How you can get the best price for a Medicare Supplement Plan (Medigap)


Close to 11.9 million American seniors opt-in to purchase a Medicare Supplement (Medigap) insurance plan. But to most, it’s a confusing process knowing which plan best fits our healthcare requirements. What’s even more significant, are we paying too much? I read a study that said some of us overpay by thousands of dollars. We need a quick and easy way to find the best, and least expensive, option.

What’s surprising is the 2017 data shows that over 3,500 examples of insurance companies overcharge for Medigap insurance. To give you just a few examples cited by the study:

≤ A 65-year-old woman in Idaho shopping for a Plan F or H could pay $2,004.08 per year from one provider, or $244.00 per year from another. A difference of $1,760.08.

≤ A 75-year-old male living in New Hampshire, purchasing a Plan F could pay $8,121.96 per year for that coverage. Or, if he had all the information, he could pay $1,820.28 per year for the same coverage and save $6,301.68.

≤ A 75-year-old male living in Pennsylvania, looking for a basic Plan A, might pay $11,801.64 per year if his insurance agent recommends one particular provider, or he could go with the least expensive provider and only pay $958 per year, saving $10,843.64.

What to remember: All Medicare Supplement insurance plans are standardized by the government, so all insurance companies provide the same coverage. Why would you want to pay more than you need for the same coverage? To me, it’s critical that you need to know.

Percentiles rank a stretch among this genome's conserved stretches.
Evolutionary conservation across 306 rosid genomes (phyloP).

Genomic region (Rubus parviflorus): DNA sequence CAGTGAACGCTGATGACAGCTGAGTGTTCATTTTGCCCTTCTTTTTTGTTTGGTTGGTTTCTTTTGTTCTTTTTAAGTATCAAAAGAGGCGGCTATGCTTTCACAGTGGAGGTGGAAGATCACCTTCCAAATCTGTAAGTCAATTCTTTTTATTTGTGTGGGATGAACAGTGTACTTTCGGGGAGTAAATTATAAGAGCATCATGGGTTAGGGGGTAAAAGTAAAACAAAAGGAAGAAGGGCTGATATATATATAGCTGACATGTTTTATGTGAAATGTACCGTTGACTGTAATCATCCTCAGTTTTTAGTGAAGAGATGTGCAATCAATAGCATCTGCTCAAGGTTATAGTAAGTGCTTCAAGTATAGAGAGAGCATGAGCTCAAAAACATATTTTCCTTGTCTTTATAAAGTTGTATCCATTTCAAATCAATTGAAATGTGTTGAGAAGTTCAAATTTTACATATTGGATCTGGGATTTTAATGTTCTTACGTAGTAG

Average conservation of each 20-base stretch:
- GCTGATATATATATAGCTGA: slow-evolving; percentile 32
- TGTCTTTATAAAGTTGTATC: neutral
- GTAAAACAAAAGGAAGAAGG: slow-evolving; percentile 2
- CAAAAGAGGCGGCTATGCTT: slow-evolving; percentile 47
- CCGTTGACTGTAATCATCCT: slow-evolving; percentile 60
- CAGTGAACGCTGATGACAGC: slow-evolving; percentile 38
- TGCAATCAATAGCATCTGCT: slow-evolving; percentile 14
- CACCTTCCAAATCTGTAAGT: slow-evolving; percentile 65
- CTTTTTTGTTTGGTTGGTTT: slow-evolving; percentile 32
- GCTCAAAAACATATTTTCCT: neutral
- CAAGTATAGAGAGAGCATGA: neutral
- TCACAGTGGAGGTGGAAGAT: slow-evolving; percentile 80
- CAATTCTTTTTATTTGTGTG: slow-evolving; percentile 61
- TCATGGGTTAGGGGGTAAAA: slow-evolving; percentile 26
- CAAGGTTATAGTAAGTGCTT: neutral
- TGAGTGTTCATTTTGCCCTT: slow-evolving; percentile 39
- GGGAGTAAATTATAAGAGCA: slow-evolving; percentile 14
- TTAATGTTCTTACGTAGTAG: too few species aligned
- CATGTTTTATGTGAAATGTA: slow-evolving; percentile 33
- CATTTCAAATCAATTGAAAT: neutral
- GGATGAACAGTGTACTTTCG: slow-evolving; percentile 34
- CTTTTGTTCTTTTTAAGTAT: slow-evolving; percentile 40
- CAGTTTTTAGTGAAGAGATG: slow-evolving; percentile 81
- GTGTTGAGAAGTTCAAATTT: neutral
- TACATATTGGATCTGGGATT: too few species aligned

Where does the company get the Medigap data? They collected it for nearly two decades. They don’t sell insurance or partner with insurance providers, so their reports give the full scoop about what to look for and what to watch out for when deciding on a provider.

The report costs $99. I got one for free since I’m writing this article. But if you don’t want to pay $99, when your Medigap insurance term is up for renewal, just call the insurance broker and have them give you a quote on all plans in that category.

For example, I have Plan G. I pay $107 a month. All rates depends on age, where you live and other factors including the rating of the company. But when I researched the prices of Plan G premiums, they varied from $97 to $256 a month for the same coverage and benefits. The company I buy the Plan G from has a C- rating which I wasn’t aware of and wonder if that’s an at-risk operation. Weiss Ratings explained to me via phone that a C- company means it’s a fair rating — financially.

You can access the custom guide to help you get the best deal from the best provider. They simply enter their age, sex and zip code online, and in minutes you’ll have a personalized guide.  


Carol Marak is an aging advocate at She’s earned a certificate in the Fundamentals of Gerontology from UC Davis, School of Gerontology.